In-Home Care for Your Loved One
In-home care makes it possible for senior citizens living in Conway, Arkansas to handle old age in a dignified and comfortable manner. Home Helpers of Conway is dedicated to delivering outstanding home care assistance to the elderly. Our services include companionship, assistance in daily activities, healthcare management, and tailor-made services for those diagnosed with Alzheimer’s and Dementia.
At Home Helpers of Conway, we know that old age is inevitable, and so are the challenges that come along with it; therefore it is important to have a reliable plan, and this includes considering elderly care for you or your loved one in Conway. When it comes to a point where independent living is starting to become a burden, there’s no shame in seeking out a home care service that can properly assess and manage your needs.
Home Care: Professionally Trained, Trustworthy and Compassionate Caregivers
Home Helpers of Conway is a highly-recognized provider of superior home care services. We only employ individuals who can meet our high standards when it comes to personalized home health care. We see to it that each and every one of our caregivers
Home Helpers Home Care: Making Life Easier
Sometimes, the only
For family members who are finding it hard to juggle their personal lives while caring for their elderly loved ones, hiring the services of an in-home care agency like Home Helpers of Conway can guarantee the safety and care of their loved ones while they tend to their own. Our compassionate and well-trained caregivers will provide competent in-home care and companionship, 24/7, to every kind of senior in Conway, AR.
Conway is a city in the American state of Arkansas and the county seat of Faulkner County, located in the state’s most populous Metropolitan Statistical Area, Central Arkansas. Conway is unique in that the majority of its residents do not commute out of the city to work. The city also serves as a regional shopping, educational, work, healthcare, sports, and cultural hub for Faulkner County and surrounding areas. Conway’s growth can be attributed to its jobs in technology and higher education with its largest employers being Acxiom, the University of Central Arkansas, Hewlett Packard, Hendrix College, Insight Enterprises, and many technology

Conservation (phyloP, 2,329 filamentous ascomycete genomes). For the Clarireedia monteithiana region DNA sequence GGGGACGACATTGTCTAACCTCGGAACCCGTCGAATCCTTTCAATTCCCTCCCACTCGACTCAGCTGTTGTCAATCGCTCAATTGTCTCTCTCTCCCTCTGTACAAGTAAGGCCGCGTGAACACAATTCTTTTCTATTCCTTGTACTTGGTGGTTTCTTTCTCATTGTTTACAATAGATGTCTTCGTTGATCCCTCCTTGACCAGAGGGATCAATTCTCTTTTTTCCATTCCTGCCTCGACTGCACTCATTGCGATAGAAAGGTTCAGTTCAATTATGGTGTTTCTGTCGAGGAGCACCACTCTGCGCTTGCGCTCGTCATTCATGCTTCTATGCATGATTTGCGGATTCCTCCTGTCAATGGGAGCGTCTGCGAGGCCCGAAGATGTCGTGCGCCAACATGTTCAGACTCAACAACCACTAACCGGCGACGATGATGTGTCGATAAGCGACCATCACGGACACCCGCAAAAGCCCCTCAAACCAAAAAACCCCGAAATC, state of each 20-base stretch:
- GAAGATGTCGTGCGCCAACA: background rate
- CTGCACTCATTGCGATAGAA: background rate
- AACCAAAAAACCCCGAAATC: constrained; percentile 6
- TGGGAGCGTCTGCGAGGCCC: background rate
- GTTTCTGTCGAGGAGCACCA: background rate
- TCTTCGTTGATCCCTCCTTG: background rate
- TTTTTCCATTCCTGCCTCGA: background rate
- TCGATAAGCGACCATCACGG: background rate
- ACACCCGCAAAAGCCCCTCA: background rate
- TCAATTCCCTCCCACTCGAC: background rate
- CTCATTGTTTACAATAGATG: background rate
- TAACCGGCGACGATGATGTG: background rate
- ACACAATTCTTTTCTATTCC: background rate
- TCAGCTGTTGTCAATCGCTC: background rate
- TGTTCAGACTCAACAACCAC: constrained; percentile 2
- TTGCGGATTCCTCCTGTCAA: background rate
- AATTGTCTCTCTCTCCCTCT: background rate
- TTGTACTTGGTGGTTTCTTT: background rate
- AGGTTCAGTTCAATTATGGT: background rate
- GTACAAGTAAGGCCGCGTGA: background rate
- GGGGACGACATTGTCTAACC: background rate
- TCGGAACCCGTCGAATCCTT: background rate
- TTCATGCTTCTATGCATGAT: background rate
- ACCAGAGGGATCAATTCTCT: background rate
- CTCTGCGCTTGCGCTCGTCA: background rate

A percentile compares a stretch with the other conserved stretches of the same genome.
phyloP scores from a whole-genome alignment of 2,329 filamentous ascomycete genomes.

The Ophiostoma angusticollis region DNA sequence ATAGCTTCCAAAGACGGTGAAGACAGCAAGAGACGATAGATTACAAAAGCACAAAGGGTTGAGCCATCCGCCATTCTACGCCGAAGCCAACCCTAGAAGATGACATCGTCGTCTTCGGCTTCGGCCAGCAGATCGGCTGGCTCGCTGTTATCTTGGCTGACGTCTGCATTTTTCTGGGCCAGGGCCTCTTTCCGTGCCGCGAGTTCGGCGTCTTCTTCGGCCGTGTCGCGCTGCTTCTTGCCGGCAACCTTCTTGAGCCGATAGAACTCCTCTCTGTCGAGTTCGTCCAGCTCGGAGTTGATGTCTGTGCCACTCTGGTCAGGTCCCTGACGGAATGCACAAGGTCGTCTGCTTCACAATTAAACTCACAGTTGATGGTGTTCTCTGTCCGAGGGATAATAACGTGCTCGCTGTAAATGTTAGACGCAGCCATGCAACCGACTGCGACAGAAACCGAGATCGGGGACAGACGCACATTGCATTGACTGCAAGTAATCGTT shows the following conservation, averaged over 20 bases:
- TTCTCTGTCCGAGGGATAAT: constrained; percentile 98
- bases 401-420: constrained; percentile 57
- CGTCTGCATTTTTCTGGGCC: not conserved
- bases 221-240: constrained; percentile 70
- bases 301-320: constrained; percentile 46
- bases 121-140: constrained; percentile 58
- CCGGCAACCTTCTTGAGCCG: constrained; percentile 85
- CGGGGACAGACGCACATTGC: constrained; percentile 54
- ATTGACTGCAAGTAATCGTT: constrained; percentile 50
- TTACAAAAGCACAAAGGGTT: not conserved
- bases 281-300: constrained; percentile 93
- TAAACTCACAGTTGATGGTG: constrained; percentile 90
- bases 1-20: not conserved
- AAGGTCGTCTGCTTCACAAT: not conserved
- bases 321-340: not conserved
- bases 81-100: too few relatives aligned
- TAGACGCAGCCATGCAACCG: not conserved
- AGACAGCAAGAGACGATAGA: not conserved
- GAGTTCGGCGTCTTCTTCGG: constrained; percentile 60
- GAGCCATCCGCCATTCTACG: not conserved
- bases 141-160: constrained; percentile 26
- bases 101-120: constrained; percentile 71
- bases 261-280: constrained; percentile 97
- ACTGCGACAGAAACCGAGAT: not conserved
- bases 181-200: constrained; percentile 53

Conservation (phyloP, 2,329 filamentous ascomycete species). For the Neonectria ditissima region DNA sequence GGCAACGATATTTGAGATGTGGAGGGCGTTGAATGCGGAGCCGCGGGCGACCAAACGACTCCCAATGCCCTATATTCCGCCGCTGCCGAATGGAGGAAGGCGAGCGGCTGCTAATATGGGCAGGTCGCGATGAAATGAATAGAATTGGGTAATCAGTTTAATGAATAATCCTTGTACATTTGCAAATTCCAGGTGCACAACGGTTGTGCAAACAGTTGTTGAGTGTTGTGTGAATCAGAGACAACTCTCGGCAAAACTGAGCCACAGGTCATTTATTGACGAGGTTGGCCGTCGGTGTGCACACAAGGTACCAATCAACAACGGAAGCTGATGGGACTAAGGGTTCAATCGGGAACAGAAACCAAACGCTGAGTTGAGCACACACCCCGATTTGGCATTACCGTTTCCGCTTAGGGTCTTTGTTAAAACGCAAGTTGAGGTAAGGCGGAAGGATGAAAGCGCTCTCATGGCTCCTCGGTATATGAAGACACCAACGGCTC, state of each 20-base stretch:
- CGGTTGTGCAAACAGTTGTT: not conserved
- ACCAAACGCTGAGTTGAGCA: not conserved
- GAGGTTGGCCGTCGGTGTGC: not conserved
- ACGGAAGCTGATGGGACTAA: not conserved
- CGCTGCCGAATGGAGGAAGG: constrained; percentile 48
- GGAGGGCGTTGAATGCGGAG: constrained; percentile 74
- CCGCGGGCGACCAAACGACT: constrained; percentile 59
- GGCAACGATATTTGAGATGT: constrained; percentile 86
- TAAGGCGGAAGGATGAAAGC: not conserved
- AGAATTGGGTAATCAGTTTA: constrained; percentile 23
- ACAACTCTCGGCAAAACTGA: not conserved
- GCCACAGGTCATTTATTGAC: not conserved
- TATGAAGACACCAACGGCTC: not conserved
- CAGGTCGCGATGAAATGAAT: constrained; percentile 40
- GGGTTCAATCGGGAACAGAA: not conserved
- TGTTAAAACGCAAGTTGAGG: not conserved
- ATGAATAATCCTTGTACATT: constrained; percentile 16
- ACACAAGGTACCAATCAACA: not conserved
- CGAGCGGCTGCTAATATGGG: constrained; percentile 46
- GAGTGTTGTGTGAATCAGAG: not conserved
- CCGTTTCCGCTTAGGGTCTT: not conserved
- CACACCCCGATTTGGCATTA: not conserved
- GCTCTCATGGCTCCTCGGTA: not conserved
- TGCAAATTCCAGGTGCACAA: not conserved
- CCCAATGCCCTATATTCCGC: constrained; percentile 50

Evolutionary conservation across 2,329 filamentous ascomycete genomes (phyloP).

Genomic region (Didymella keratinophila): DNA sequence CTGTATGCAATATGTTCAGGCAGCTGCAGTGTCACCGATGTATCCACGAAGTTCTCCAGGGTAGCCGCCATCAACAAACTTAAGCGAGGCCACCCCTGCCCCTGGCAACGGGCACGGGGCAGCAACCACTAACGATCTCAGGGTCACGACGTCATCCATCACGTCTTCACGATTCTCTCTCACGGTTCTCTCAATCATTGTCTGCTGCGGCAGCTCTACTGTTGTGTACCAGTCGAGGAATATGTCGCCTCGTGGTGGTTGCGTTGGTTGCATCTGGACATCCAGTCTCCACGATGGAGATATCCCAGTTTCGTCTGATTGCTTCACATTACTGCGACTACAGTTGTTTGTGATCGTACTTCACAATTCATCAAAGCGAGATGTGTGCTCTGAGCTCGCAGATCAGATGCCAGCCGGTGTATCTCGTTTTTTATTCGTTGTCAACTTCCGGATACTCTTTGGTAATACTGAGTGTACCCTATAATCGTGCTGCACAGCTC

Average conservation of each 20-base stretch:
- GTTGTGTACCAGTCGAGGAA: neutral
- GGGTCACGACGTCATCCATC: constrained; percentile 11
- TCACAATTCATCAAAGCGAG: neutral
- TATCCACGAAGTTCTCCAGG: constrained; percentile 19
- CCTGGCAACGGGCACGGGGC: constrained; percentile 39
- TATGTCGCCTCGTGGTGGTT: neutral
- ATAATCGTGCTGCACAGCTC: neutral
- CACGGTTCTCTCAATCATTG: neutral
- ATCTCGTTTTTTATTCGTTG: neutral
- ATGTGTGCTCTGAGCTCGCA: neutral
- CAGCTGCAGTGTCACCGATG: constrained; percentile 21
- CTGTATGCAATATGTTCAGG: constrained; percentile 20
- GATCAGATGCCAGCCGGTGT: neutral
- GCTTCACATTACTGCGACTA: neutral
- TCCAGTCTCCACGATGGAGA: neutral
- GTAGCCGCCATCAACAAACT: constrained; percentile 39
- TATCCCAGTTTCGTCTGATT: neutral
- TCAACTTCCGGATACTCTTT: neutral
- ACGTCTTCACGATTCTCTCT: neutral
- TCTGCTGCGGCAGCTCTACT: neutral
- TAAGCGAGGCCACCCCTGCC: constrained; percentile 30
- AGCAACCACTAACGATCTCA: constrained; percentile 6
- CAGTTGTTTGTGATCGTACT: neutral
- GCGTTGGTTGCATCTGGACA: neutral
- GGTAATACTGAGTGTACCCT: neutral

As of the 2017 Census Estimate, the city proper had a total population of 65,782, making Conway the eighth-largest city in Arkansas.
The city of Conway was founded by Asa P. Robinson, who came to the area shortly after the Civil War. Robinson was the chief engineer for the Little Rock-Fort Smith Railroad (now the Union Pacific). Part of his compensation was the deed to a tract of land, one square mile, located near the old settlement of Cadron. When the railroad came through, Robinson deeded a small tract of his land back to the railroad for a depot site. He laid off a town site around the depot and named it "Conway Station", in honor of a famous Arkansas family. Conway Station contained two small stores, two saloons, a depot, some temporary housing and a post office. Despite being founded as a railroad town, there currently exists no passenger service. The disappearance of passenger rail service in the region is attributed to the emphasis placed on the automobile.
In 1878, Father Joseph Strub, a priest in the Roman Catholic Holy Ghost Fathers, arrived in Arkansas. A native of Alsace-Lorraine, Strub was expelled from Prussia during the Kulturkampf in 1872. He moved to the United States, settling in Pittsburgh, where he founded Duquesne University in October 1878. Difficulties with Bishop John Tuigg led Strub to leave Pittsburgh in late October 1878 to travel to Conway. In 1879, Strub convinced the Little Rock and Fort Smith Railroad to deed 200,000 acres along the northern side of the Arkansas River to the Holy Ghost Fathers in order to found the St. Joseph Colony. This included land on which Father Strub founded and built St. Joseph Catholic Church of Conway. As part of the land deal, the railroad offered land at 20 cents per acre to every German immigrant. In order to attract Roman Catholic Germans to Conway and the surrounding areas, Father Strub wrote The Guiding Star for the St. Joseph Colony. In addition to extolling the qualities of Conway and the surrounding area, Father Strub provided information on how best to travel from Europe to Conway. By 1889, over 100 German families had settled in Conway, giving the town many of its distinctively German street and business names.
Conway was long the home of the late Arkansas Supreme Court Associate Justice James D. Johnson (1924– 2010), who ran unsuccessful races for governor in 1956 against then fellow Democrat Orval Eugene Faubus and in 1966 against the Republican Winthrop Rockefeller. Johnson, a leading segregation activist during the confrontation over forced integration at Little Rock Central High School, went on to switch affiliation to the Republican Party in the 1980s, after the death of his nemesis Rockefeller. Johnson also lost an important race in 1968 for the United States Senate against the incumbent James William Fulbright. His wife, the late Virginia Johnson (1928– 2007), ran for governor in 1968, while he was running for U.S. Senate.